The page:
During his tutelage under Whitfield, Miller participated in drills on the San Diego beaches and in the Pacific Ocean to improve pocket mobility.

“You’ve got to keep your composure and just keep your mind on your mechanics and it gets you through it,” Miller said. “I'm just getting comfortable right now.”

He’s found his comfort zone inside the Woody Hayes Athletic Center. That’s where you can find Miller and his wide receivers working on drills to improve timing, throwing, route running and the like. Ohio State’s season may have ended a few days after Thanksgiving, but that doesn’t mean it’s been a vacation for the players.

Realizing the need to get better, Miller said the entire team began working toward the 2013 season on the Monday following the Michigan game, two days after the Buckeyes completed a perfect season. This is the second straight season Ohio State’s bowl practices have been useless. A year ago, the team was transitioning staffs and this year they were banned from the postseason.

“We still have to get better,” Herman said. “We may have been the most flawed undefeated team in the history of college football. That’s a testament to the kids because they found a way to win every week, but we still have work to do. But it is exciting knowing what we accomplished last year, not even being close to potential of what we think we can be.”

The hope is several incoming recruits can help tap into that potential. Despite a 12-0 record, Ohio State was far from a finished product last year, as Herman alluded to. But a top-ranked recruiting class included a handful of playmakers that could see playing time immediately – as in Aug. 31, when the Buckeyes play Buffalo.

But that group, which includes Dontre Wilson, Jalin Marshall and James Clark, isn’t arriving on campus until this summer. So count Herman among those not banking on them at the present time.

“The main focus is development and improvement of the guys that are here,” he said. “To say that we’re going to depend on them is absolutely false. Having those guys is a luxury more than it is a necessity.”

With Miller’s third year as the starter approaching, he’s also taken to becoming a leader. He’s the one organizing workouts with fellow offensive players and providing pointers on how the unit can improve as a whole. Ohio State, for all its successes last season, had just the 101st-ranked passing offense.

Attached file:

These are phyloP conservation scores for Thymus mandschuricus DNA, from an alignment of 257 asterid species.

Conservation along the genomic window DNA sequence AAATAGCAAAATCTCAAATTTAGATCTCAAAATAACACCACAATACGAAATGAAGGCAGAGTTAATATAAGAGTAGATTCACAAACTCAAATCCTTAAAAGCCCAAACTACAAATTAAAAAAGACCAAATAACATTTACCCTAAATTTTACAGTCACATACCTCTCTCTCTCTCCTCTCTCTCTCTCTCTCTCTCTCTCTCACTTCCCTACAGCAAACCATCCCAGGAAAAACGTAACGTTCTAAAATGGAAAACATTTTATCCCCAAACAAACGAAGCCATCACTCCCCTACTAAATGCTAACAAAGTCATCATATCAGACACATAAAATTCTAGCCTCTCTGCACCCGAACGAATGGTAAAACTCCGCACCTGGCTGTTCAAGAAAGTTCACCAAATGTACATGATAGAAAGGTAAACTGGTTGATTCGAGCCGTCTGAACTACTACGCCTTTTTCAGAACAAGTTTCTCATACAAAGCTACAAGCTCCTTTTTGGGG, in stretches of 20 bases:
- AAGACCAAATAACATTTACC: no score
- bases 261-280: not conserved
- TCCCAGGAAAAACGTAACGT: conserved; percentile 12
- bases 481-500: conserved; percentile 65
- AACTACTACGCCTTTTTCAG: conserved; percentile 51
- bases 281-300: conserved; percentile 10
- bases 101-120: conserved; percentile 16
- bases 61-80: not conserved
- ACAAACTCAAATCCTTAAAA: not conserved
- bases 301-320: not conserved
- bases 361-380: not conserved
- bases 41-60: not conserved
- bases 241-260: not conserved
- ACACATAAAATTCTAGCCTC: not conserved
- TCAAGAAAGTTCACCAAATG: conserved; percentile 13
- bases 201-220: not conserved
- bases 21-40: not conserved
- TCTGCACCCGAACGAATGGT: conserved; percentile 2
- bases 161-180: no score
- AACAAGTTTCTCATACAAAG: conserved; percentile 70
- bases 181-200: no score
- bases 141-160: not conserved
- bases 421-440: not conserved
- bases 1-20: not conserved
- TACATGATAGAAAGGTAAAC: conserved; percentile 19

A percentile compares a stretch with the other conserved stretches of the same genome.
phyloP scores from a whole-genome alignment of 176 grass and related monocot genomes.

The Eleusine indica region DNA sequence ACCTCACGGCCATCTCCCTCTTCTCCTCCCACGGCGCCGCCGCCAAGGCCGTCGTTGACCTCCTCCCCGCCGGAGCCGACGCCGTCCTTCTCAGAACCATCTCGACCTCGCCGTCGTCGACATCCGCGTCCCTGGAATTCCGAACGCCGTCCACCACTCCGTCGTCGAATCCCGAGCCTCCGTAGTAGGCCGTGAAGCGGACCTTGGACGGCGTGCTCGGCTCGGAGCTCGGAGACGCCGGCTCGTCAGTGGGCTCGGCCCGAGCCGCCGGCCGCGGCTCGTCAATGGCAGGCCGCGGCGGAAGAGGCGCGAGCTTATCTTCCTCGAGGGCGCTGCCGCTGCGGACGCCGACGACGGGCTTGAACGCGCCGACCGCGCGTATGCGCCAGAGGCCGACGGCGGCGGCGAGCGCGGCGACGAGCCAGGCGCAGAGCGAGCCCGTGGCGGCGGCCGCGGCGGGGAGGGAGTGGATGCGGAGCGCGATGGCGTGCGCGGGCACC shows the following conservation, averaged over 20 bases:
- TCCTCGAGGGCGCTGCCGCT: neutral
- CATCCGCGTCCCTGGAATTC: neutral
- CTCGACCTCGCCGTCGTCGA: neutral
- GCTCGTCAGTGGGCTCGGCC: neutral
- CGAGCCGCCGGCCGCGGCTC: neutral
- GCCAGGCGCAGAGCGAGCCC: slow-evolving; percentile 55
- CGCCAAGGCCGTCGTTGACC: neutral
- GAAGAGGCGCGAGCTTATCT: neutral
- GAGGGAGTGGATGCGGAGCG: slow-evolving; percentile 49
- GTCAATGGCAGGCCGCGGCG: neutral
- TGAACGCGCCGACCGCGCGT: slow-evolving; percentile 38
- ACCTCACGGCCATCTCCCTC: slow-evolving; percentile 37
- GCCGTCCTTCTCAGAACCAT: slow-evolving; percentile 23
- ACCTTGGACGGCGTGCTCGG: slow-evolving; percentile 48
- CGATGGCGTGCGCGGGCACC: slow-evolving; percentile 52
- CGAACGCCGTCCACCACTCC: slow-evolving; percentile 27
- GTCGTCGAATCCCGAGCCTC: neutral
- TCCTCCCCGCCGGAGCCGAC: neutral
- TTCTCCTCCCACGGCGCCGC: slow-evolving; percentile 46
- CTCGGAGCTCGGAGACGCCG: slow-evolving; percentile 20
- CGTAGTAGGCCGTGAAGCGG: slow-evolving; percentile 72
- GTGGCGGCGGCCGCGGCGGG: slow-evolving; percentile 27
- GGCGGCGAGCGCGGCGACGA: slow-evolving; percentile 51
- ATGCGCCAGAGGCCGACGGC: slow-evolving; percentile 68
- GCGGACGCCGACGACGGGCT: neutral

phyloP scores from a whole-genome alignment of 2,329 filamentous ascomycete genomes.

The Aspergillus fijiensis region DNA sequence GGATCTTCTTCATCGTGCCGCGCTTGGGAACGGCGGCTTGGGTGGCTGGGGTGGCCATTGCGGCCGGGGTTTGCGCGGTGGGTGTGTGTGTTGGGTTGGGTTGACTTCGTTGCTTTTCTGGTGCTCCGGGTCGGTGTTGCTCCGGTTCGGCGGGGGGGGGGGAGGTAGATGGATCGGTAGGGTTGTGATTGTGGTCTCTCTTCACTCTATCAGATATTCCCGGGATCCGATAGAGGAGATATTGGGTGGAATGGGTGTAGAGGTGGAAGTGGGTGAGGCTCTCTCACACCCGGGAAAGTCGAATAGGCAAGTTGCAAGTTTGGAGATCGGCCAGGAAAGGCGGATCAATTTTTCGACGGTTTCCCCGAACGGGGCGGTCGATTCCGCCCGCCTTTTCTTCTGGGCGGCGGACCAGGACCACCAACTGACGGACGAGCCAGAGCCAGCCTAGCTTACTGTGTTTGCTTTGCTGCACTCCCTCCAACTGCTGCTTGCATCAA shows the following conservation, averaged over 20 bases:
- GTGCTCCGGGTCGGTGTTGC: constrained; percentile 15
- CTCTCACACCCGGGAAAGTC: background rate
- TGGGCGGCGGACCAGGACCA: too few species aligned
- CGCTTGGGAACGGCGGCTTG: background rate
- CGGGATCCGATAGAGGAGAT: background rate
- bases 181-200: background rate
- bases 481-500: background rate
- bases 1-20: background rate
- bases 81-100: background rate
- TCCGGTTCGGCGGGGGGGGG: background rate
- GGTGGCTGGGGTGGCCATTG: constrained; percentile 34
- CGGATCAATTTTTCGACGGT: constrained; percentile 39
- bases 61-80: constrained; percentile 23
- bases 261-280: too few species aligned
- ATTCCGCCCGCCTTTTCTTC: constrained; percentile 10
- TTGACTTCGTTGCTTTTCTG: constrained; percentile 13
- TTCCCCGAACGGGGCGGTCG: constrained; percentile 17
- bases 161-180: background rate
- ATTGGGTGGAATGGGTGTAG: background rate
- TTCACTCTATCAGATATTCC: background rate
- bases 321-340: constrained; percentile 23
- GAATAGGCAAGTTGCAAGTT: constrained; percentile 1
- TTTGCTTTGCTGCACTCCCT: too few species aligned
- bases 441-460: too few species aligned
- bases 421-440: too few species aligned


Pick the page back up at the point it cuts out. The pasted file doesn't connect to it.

“Every year you've got to be a leader and just push the team, and we’ve got to start up from what we did last year," Miller said.

Said Herman: “We can’t be hands-on at all, so this is where you take the next step as a leader and make sure somehow, some way you guys are throwing and doing drills and all that stuff to make up for those (lost bowl practices).”

With his mind constantly working at 100 miles per hour, Herman is always thinking football and how to get a leg up on the competition. He and Meyer have already dissected every offensive play from last season looking for any snippet that could benefit the offense going forward. Needless to say, the no-contact period isn’t easy for Herman. But the details he’s hearing have been of the positive variety.

“From the reports I get, it’s like what a very well-coached and well-run offense should be doing in the offseason,” Herman said. “That means having the quarterback out there throwing the football around with all the skill guys and the offensive linemen doing drills.

“From what I understand, all of that is getting done.”

In a few weeks, Herman will regain possession of his star quarterback and prized understudy. Then it will come time to get something else done – a national championship.